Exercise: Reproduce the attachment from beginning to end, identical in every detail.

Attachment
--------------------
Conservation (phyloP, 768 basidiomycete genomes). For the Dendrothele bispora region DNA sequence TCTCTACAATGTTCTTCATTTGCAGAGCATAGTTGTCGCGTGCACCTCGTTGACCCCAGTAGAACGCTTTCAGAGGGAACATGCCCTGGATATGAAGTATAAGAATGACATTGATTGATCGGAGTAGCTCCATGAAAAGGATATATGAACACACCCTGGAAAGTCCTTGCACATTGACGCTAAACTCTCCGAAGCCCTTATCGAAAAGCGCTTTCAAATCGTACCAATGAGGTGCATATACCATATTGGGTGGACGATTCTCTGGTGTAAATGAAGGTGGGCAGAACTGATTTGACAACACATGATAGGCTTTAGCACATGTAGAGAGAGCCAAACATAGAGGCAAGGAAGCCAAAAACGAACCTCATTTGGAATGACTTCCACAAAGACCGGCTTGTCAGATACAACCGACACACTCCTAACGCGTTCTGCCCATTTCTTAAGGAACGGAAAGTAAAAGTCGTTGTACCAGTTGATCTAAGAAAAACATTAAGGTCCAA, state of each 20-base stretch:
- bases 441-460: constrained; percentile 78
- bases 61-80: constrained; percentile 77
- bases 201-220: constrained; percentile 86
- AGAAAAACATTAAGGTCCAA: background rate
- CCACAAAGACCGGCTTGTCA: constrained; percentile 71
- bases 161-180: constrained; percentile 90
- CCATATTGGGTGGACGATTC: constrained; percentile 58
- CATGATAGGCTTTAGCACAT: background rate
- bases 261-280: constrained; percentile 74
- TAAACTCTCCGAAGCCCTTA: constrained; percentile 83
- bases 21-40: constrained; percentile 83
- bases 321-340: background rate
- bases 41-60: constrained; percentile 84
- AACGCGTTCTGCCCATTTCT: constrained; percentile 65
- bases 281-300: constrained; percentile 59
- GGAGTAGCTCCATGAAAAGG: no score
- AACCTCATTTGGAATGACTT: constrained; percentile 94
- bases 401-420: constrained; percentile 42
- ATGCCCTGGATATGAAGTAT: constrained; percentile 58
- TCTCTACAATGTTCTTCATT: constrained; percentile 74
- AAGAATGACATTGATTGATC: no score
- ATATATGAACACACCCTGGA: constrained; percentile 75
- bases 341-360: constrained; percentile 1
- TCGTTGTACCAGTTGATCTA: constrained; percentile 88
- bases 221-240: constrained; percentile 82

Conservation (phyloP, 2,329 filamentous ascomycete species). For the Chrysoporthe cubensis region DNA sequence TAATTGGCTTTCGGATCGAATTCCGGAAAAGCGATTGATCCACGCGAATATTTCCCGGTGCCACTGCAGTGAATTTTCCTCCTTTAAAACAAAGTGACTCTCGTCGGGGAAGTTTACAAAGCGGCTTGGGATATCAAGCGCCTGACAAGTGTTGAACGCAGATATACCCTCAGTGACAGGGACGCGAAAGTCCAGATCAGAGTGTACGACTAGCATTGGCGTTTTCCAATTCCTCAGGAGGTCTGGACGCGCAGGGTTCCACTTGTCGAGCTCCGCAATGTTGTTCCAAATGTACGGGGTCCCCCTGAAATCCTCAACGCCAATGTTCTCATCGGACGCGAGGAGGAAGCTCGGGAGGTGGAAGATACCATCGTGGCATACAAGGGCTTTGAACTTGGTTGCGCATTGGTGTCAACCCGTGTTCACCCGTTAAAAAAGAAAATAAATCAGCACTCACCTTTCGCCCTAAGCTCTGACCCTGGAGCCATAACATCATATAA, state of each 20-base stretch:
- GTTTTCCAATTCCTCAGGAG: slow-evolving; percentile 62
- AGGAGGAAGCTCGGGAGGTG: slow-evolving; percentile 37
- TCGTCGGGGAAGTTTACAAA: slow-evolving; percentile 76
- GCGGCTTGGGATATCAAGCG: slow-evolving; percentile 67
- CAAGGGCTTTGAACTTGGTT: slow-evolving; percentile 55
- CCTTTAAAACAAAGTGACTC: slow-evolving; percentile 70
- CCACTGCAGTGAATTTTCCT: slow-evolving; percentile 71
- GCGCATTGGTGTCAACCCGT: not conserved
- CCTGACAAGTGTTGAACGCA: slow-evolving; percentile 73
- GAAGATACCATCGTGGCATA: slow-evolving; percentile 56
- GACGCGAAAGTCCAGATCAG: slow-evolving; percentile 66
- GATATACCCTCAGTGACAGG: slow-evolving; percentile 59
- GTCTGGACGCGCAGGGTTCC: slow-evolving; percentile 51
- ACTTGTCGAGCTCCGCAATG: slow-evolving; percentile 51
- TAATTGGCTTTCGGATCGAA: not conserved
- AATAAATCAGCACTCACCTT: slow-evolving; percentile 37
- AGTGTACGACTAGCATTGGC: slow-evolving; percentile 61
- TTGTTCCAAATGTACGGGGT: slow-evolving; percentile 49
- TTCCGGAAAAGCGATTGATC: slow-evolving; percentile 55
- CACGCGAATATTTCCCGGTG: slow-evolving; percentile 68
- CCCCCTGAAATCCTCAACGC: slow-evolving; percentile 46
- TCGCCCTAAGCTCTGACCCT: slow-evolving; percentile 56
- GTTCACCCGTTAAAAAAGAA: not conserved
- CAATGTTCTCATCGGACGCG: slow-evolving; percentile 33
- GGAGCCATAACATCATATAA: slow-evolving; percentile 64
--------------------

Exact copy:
Conservation (phyloP, 768 basidiomycete genomes). For the Dendrothele bispora region DNA sequence TCTCTACAATGTTCTTCATTTGCAGAGCATAGTTGTCGCGTGCACCTCGTTGACCCCAGTAGAACGCTTTCAGAGGGAACATGCCCTGGATATGAAGTATAAGAATGACATTGATTGATCGGAGTAGCTCCATGAAAAGGATATATGAACACACCCTGGAAAGTCCTTGCACATTGACGCTAAACTCTCCGAAGCCCTTATCGAAAAGCGCTTTCAAATCGTACCAATGAGGTGCATATACCATATTGGGTGGACGATTCTCTGGTGTAAATGAAGGTGGGCAGAACTGATTTGACAACACATGATAGGCTTTAGCACATGTAGAGAGAGCCAAACATAGAGGCAAGGAAGCCAAAAACGAACCTCATTTGGAATGACTTCCACAAAGACCGGCTTGTCAGATACAACCGACACACTCCTAACGCGTTCTGCCCATTTCTTAAGGAACGGAAAGTAAAAGTCGTTGTACCAGTTGATCTAAGAAAAACATTAAGGTCCAA, state of each 20-base stretch:
- bases 441-460: constrained; percentile 78
- bases 61-80: constrained; percentile 77
- bases 201-220: constrained; percentile 86
- AGAAAAACATTAAGGTCCAA: background rate
- CCACAAAGACCGGCTTGTCA: constrained; percentile 71
- bases 161-180: constrained; percentile 90
- CCATATTGGGTGGACGATTC: constrained; percentile 58
- CATGATAGGCTTTAGCACAT: background rate
- bases 261-280: constrained; percentile 74
- TAAACTCTCCGAAGCCCTTA: constrained; percentile 83
- bases 21-40: constrained; percentile 83
- bases 321-340: background rate
- bases 41-60: constrained; percentile 84
- AACGCGTTCTGCCCATTTCT: constrained; percentile 65
- bases 281-300: constrained; percentile 59
- GGAGTAGCTCCATGAAAAGG: no score
- AACCTCATTTGGAATGACTT: constrained; percentile 94
- bases 401-420: constrained; percentile 42
- ATGCCCTGGATATGAAGTAT: constrained; percentile 58
- TCTCTACAATGTTCTTCATT: constrained; percentile 74
- AAGAATGACATTGATTGATC: no score
- ATATATGAACACACCCTGGA: constrained; percentile 75
- bases 341-360: constrained; percentile 1
- TCGTTGTACCAGTTGATCTA: constrained; percentile 88
- bases 221-240: constrained; percentile 82

Conservation (phyloP, 2,329 filamentous ascomycete species). For the Chrysoporthe cubensis region DNA sequence TAATTGGCTTTCGGATCGAATTCCGGAAAAGCGATTGATCCACGCGAATATTTCCCGGTGCCACTGCAGTGAATTTTCCTCCTTTAAAACAAAGTGACTCTCGTCGGGGAAGTTTACAAAGCGGCTTGGGATATCAAGCGCCTGACAAGTGTTGAACGCAGATATACCCTCAGTGACAGGGACGCGAAAGTCCAGATCAGAGTGTACGACTAGCATTGGCGTTTTCCAATTCCTCAGGAGGTCTGGACGCGCAGGGTTCCACTTGTCGAGCTCCGCAATGTTGTTCCAAATGTACGGGGTCCCCCTGAAATCCTCAACGCCAATGTTCTCATCGGACGCGAGGAGGAAGCTCGGGAGGTGGAAGATACCATCGTGGCATACAAGGGCTTTGAACTTGGTTGCGCATTGGTGTCAACCCGTGTTCACCCGTTAAAAAAGAAAATAAATCAGCACTCACCTTTCGCCCTAAGCTCTGACCCTGGAGCCATAACATCATATAA, state of each 20-base stretch:
- GTTTTCCAATTCCTCAGGAG: slow-evolving; percentile 62
- AGGAGGAAGCTCGGGAGGTG: slow-evolving; percentile 37
- TCGTCGGGGAAGTTTACAAA: slow-evolving; percentile 76
- GCGGCTTGGGATATCAAGCG: slow-evolving; percentile 67
- CAAGGGCTTTGAACTTGGTT: slow-evolving; percentile 55
- CCTTTAAAACAAAGTGACTC: slow-evolving; percentile 70
- CCACTGCAGTGAATTTTCCT: slow-evolving; percentile 71
- GCGCATTGGTGTCAACCCGT: not conserved
- CCTGACAAGTGTTGAACGCA: slow-evolving; percentile 73
- GAAGATACCATCGTGGCATA: slow-evolving; percentile 56
- GACGCGAAAGTCCAGATCAG: slow-evolving; percentile 66
- GATATACCCTCAGTGACAGG: slow-evolving; percentile 59
- GTCTGGACGCGCAGGGTTCC: slow-evolving; percentile 51
- ACTTGTCGAGCTCCGCAATG: slow-evolving; percentile 51
- TAATTGGCTTTCGGATCGAA: not conserved
- AATAAATCAGCACTCACCTT: slow-evolving; percentile 37
- AGTGTACGACTAGCATTGGC: slow-evolving; percentile 61
- TTGTTCCAAATGTACGGGGT: slow-evolving; percentile 49
- TTCCGGAAAAGCGATTGATC: slow-evolving; percentile 55
- CACGCGAATATTTCCCGGTG: slow-evolving; percentile 68
- CCCCCTGAAATCCTCAACGC: slow-evolving; percentile 46
- TCGCCCTAAGCTCTGACCCT: slow-evolving; percentile 56
- GTTCACCCGTTAAAAAAGAA: not conserved
- CAATGTTCTCATCGGACGCG: slow-evolving; percentile 33
- GGAGCCATAACATCATATAA: slow-evolving; percentile 64